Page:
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VirusesChapter 5Learning ObjectivesLesson 5.1: General Structureand ClassificationDescribe the two commonly used methods of classifying virusesDefine and describe capsid, capsomeres, nucleocapsid, virion, and envelopeDescribe and differentiate the types of viral genomesGeneral Structure Viruses are microscopic particles that infect cellsGenome is DNA or RNACannot reproduce on their ownObligate intracellular parasitesInfect both eukaryotes and prokaryotesoBacteriophage (phage): Infects bacteriaClassificationTaxonomic classification remains difficultCurrently viruses are classified based on:oMorphologyoNucleic acid typeoMode of replicationoHost organismoDisease they causeInternational Committee on Taxonomy of Viruses (ICTV)Classification (Cont.)Order (-virales)oFamily (-viridae)Subfamily (-virinae)Genus (-virus)oSpecies(-virus)Baltimore ClassificationSystem places the virus into one of seven groups distinguishing the viruses on the basis of the relationship between the viral genome and the messenger RNAoGroup IoGroup IIoGroup IIIoGroup IVoGroup VoGroup VIoGroup VIIMorphologySize varies from very small, approximately 20 nm (parvovirus), to up to 450 nm (poxvirus)Most cannot be visualized by light microscopyException to the size is the mimivirus found in 2003oHas a diameter of 750 nm and was found in free-living amoebasoLargest known viral genome (~1000 genes on a double-stranded circular DNA)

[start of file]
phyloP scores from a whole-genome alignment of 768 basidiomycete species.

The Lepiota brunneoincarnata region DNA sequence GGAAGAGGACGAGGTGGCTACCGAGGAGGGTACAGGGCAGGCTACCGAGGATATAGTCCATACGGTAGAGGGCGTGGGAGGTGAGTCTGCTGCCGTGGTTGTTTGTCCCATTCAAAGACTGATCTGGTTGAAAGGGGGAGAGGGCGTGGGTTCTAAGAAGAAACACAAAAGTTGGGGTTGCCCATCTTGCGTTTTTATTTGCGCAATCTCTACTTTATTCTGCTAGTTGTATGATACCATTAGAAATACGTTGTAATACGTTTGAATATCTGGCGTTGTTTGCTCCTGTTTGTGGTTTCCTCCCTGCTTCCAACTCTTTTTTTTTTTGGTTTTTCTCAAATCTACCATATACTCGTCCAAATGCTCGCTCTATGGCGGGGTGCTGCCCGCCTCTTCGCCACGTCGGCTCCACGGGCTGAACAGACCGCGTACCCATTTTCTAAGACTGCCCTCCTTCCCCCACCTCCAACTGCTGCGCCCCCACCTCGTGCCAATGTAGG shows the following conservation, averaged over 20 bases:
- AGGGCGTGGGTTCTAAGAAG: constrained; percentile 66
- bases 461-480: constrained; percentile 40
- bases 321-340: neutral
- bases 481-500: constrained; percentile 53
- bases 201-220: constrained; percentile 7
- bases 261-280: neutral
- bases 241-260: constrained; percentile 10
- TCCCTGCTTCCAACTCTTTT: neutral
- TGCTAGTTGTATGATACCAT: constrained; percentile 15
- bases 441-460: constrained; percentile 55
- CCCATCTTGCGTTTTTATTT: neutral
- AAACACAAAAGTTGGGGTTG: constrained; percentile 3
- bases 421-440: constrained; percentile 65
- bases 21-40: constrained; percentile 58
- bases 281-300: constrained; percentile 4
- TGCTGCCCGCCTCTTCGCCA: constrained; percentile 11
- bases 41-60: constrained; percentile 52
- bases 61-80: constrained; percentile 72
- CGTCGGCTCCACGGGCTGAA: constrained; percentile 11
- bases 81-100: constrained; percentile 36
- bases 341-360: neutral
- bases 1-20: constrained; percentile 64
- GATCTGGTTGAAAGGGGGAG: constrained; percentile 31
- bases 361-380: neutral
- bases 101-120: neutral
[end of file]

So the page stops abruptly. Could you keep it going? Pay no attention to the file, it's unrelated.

Size Comparison Viruses consist of genetic material carried in the viral coat or capsidThe capsid consists of proteins coded by viral genesThe capsid is a complex structure and serves as the basis for morphological distinctionProtomers form capsomeres, which aggregate to form the capsidGeneral Structure of Animal VirusProteins associated with nucleic acids are called nucleoproteinsThe association of viral capsid proteins with viral nucleic acid is referred to as a nucleocapsidSpikesoLong projections from the nucleocapsidVirionoFully assembled virusClassification by MorphologyHelical virusesoCapsids with rod-shaped capsomeres oGenetic material can be single-stranded RNA (ssRNA) or single-stranded DNA (ssDNA)oCan be naked (e.g., tobacco mosaic virus) or enveloped (e.g., influenza virus)Helical VirusIcosahedral virusesoThree-dimensional, geometric figure with 12 corners, 20 triangular faces, and 30 edgesoArrangement of capsomeres varies between the virusesoHerpesviridae, Adenoviridae, Papovaviridae, ParvoviridaeIcosahedral VirusEnveloped VirusesViral envelope surrounds the nucleocapsidTypically obtained by budding through a host membrane (usually plasma membrane, or membranes from ER or nuclear membrane)Might include some viral glycoproteinsSome or all host membrane proteins are replaced by viral proteinsComplex VirusesBacteriophageso